Nava and Andrews, sittin' in a tree … ?

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daniel nava running.jpgLast night D.J. Short introduced us to sudden Red Sox cult hero Daniel Nava, who launched a grand slam Saturday afternoon on the first pitch of his first ever major league at-bat.  The story gets better.  Well, sorta.

Nava has had a crush on ESPN sideline reporter Erin Andrews for years, according to Scott Lauber of the Boston Herald, and has comically been leaving a ticket for her at will call for the last three seasons down in Triple-A Pawtucket.  It seems she knows at least a little about the guy, because she tweeted this to Boston-based WEEI.com on Saturday  night, just a few hours after he hit the homer:

Pass along my best to Daniel!! Congrats on a big day that will go down in Sox history! Hope to meet him soon!”

I suppose this plot was a little predictable.  After all, the superhero always gets the girl.  Nava was called up before Saturday’s game to provide depth in a Boston outfield that has been riddled with injuries.  He’s now 2-for-4 with four RBI as a major leaguer with a 1.500 career slugging percentage and an OPS of 2000.

Justin Turner is a postseason monster

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A not-insignificant amount of the Dodgers’ success in recent years has to do with the emergence of Justin Turner. In his first five seasons with the Orioles and Mets, he was a forgettable infielder who had versatility, but no power. The Mets non-tendered him after the 2013 season, a move they now really regret.

In four regular seasons since, as a Dodger, Turner has hit an aggregate .303/.378/.502. His 162-game averages over those four seasons: 23 home runs, 36 doubles, 83 RBI, 80 runs scored. And he’s also a pretty good third baseman, it turns out. The Dodgers have averaged 95 wins per season over the past four years.

Turner, 32, has gotten better and better with each passing year. This year, he drew more walks (59) than strikeouts (56), a club only five other players (min. 300 PA) belonged to, and he trailed only Joey Votto (1.61) in BB/K ratio (1.05). He zoomed past his previous career-high in OPS, finishing at .945. His .415 on-base percentage was fourth-best in baseball. His batting average was fifth-best and only nine points behind NL batting champion Charlie Blackmon.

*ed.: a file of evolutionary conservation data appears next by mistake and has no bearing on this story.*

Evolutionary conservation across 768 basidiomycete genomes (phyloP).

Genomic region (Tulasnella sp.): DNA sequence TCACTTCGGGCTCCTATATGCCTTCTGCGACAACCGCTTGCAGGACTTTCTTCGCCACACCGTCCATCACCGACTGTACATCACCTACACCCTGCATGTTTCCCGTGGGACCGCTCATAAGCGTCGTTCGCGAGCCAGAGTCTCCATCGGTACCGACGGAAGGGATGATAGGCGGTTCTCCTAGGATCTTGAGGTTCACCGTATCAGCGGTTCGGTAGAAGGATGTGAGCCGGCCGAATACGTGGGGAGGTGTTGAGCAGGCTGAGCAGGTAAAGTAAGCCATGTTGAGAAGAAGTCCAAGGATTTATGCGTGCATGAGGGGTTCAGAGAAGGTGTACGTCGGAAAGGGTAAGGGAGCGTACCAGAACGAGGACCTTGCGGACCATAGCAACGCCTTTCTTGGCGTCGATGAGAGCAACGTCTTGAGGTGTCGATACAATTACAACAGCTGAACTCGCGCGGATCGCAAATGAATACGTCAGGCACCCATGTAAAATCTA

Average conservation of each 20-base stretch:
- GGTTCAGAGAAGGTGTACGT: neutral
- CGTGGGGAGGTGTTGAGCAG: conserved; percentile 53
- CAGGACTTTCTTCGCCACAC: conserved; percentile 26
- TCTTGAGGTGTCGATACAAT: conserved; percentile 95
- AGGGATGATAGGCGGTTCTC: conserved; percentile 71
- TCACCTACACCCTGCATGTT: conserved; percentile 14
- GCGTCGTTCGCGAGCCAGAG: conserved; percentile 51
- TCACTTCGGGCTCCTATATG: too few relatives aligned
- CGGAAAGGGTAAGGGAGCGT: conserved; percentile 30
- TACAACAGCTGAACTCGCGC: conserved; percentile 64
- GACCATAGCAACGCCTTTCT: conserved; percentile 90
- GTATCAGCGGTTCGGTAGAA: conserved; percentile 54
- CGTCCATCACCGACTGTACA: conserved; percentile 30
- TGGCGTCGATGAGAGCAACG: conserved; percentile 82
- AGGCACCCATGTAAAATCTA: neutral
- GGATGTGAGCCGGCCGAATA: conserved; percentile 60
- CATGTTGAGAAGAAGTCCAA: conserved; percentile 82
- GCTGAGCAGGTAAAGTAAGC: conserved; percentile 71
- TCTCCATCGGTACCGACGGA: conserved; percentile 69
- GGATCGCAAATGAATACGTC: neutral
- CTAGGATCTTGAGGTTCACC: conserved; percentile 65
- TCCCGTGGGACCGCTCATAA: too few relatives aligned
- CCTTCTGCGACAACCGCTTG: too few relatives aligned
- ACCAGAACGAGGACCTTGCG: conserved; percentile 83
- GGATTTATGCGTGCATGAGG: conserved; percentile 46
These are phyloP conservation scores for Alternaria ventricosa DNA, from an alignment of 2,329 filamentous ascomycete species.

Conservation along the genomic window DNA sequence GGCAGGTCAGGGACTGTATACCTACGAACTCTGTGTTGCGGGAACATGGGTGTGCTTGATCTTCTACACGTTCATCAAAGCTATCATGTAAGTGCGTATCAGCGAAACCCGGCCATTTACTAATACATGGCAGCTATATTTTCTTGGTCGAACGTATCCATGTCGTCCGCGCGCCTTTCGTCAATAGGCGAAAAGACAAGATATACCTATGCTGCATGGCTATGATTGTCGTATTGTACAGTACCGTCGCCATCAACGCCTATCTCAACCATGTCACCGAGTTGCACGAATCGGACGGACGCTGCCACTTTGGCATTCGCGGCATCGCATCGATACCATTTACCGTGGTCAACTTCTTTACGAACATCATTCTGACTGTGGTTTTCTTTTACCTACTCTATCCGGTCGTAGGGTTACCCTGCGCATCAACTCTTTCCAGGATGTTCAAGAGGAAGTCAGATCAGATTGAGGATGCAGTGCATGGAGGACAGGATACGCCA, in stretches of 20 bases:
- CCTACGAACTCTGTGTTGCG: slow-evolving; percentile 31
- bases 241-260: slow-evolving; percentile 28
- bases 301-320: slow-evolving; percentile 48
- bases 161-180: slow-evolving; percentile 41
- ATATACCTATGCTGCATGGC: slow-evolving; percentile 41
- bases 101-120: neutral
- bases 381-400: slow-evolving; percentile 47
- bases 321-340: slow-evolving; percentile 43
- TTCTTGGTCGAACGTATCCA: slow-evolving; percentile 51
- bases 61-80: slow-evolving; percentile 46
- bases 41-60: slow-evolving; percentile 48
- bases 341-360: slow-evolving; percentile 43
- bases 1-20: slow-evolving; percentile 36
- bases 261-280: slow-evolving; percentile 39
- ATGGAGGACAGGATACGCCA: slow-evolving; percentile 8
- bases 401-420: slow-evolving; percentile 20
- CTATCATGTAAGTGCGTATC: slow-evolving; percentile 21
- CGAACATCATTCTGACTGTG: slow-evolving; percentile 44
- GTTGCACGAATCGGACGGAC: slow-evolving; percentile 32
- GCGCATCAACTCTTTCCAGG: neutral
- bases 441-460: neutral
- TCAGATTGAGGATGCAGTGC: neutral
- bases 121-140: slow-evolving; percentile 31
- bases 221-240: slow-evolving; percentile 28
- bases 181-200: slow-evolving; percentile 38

It doesn’t seem possible, but Turner has been even better in the postseason. He exemplified that with his walk-off home run to win Game 2 of the NLCS against the Cubs. Overall, entering Wednesday night’s action, he was batting .363/.474/.613 in 97 postseason plate appearances. In Game 4, he went 2-for-2 with two walks, a single, and a solo home run. That increases his postseason slash line to .378/.495/.659, now across 101 plate appearances. That’s a 1.154 OPS. The career-high regular season OPS for future first-ballot Hall of Famer Albert Pujols was 1.114 in 2008, when he won his third career MVP Award. Statistically, in the postseason, Turner hits slightly better than Pujols did in the prime of his career. Of course, we should adjust for leagues and parks and all that, but to even be in that neighborhood is incredible.

In the age of stats, the concept of “clutch” has rightfully eroded. We don’t really allow players to ascend to godlike levels anymore like the way we did Derek Jeter, for instance. (Jeter’s career OPS in the playoffs, by the way, was a comparatively pitiful .838.) Turner isn’t clutch; he’s just a damn good hitter whose careful approach at the plate has allowed him to shine in the postseason and the Dodgers can’t imagine life without him.